Its all rather hard work, to be honest- the story is disjointed, and doesn’t really make a lot of sense. The film is largely carried by the chemistry between Harrison Ford and Sean Connery, their banter and the comedy that sparks from them. Without that, we’d largely be left with a film remarkably close in quality to the much-maligned Indiana Jones and the Kingdom of the Crystal Skull. Seriously: imagine it without Sean Connery’s character: we’d have the same convoluted, nonsensical plot, the surrounding non-characters, the same tired and sometimes ridiculous action set-pieces, as muddles Crystal Skull. Mind, Harrison Ford is as brilliant as ever- back in his prime he was such a dead ringer for matinee idols of old, there’s really been nobody quite like him for decades, really, just a few pretenders, so whatever problems an Indiana Jones film might have, its always watchable just to see Harrison Ford and his gift for physical acting, comic timing and just sheer charm in front of the camera.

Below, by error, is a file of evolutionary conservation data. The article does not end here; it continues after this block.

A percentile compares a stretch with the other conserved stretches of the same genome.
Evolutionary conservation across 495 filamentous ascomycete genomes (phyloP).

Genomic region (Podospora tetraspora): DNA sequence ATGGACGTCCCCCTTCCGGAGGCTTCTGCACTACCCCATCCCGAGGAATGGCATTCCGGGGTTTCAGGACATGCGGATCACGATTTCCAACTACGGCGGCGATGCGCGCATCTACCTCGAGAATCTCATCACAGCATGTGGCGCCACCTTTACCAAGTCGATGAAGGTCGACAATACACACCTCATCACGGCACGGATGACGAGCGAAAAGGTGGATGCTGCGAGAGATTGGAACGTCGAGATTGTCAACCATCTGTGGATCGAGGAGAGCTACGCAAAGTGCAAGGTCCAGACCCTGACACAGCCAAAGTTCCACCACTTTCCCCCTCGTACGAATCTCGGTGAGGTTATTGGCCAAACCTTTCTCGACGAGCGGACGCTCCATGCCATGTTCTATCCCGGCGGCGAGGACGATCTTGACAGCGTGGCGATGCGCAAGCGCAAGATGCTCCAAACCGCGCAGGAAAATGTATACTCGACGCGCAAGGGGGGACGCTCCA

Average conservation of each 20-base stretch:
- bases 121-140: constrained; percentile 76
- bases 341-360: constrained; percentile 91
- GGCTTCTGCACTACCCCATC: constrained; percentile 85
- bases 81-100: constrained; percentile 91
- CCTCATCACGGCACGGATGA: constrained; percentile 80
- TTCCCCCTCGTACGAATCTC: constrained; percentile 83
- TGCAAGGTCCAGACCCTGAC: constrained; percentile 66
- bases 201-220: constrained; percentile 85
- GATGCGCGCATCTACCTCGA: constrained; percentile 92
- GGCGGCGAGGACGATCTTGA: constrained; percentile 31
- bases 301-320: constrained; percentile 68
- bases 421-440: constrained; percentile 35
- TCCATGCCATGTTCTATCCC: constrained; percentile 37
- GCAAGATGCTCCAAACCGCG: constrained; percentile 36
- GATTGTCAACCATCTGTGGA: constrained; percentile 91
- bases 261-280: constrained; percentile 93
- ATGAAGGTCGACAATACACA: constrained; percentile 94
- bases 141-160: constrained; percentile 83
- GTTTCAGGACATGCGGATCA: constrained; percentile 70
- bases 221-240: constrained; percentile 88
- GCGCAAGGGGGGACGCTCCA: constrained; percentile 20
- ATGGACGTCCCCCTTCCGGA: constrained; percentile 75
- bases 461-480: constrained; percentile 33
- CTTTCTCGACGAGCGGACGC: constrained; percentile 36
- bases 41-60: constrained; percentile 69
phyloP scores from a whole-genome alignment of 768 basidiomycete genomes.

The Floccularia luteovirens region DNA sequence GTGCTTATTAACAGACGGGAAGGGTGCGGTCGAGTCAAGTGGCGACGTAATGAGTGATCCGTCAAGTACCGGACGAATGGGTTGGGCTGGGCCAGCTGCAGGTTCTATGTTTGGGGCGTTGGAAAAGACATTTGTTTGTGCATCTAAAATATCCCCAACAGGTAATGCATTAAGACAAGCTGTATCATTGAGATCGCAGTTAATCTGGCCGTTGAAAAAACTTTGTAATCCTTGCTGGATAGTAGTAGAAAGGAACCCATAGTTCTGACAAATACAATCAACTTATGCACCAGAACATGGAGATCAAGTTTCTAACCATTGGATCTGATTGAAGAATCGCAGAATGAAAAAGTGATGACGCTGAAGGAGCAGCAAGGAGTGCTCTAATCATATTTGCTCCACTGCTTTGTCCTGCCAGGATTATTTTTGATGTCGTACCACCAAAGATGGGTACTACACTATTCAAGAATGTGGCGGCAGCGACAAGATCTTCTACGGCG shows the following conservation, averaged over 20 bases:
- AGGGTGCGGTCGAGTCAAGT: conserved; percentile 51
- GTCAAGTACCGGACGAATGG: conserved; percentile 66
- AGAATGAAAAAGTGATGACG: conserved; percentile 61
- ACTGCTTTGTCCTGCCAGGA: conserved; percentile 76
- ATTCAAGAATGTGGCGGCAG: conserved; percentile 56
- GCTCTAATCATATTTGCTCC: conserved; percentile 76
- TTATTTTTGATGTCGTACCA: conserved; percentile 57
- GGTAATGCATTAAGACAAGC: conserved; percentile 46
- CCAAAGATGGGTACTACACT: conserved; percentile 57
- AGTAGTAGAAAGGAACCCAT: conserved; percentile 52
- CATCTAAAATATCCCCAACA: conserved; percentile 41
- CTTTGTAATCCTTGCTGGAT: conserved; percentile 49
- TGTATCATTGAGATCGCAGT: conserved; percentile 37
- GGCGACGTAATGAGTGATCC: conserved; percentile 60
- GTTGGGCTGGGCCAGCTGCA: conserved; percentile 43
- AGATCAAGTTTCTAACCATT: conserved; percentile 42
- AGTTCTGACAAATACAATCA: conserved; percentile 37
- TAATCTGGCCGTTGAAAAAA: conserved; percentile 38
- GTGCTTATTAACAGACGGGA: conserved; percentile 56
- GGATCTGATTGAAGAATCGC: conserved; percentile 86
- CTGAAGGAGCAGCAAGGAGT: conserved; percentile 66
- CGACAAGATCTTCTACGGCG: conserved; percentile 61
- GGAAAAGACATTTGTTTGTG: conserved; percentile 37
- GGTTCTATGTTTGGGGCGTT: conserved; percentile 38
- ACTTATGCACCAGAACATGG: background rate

I must note that this film looked particularly good in 4K UHD; its a very fine-looking disc with a highly detailed, filmic image in which the HDR really does add a ‘pop’ and sense of depth. Its a gorgeous-looking disc and likely the best I’ve ever seen the film, even compared to its original theatrical showing.

Last Week: one film leads to another. Endlessly.

they live byReal-life distractions got in the way of posting reviews last week, and it was a pretty weird week all round. I watched Nicholas Ray’s noir thriller They Live by Night having recorded it off a film channel on the cable box- not the best quality, and certainly no doubt far inferior to the Criterion Blu-ray which I nearly bought in their last sale several months back. Well, next sale-time I’ll be rectifying that mistake, because it was an outrageously great film and one I want to watch again in better quality. It really was one hell of a film.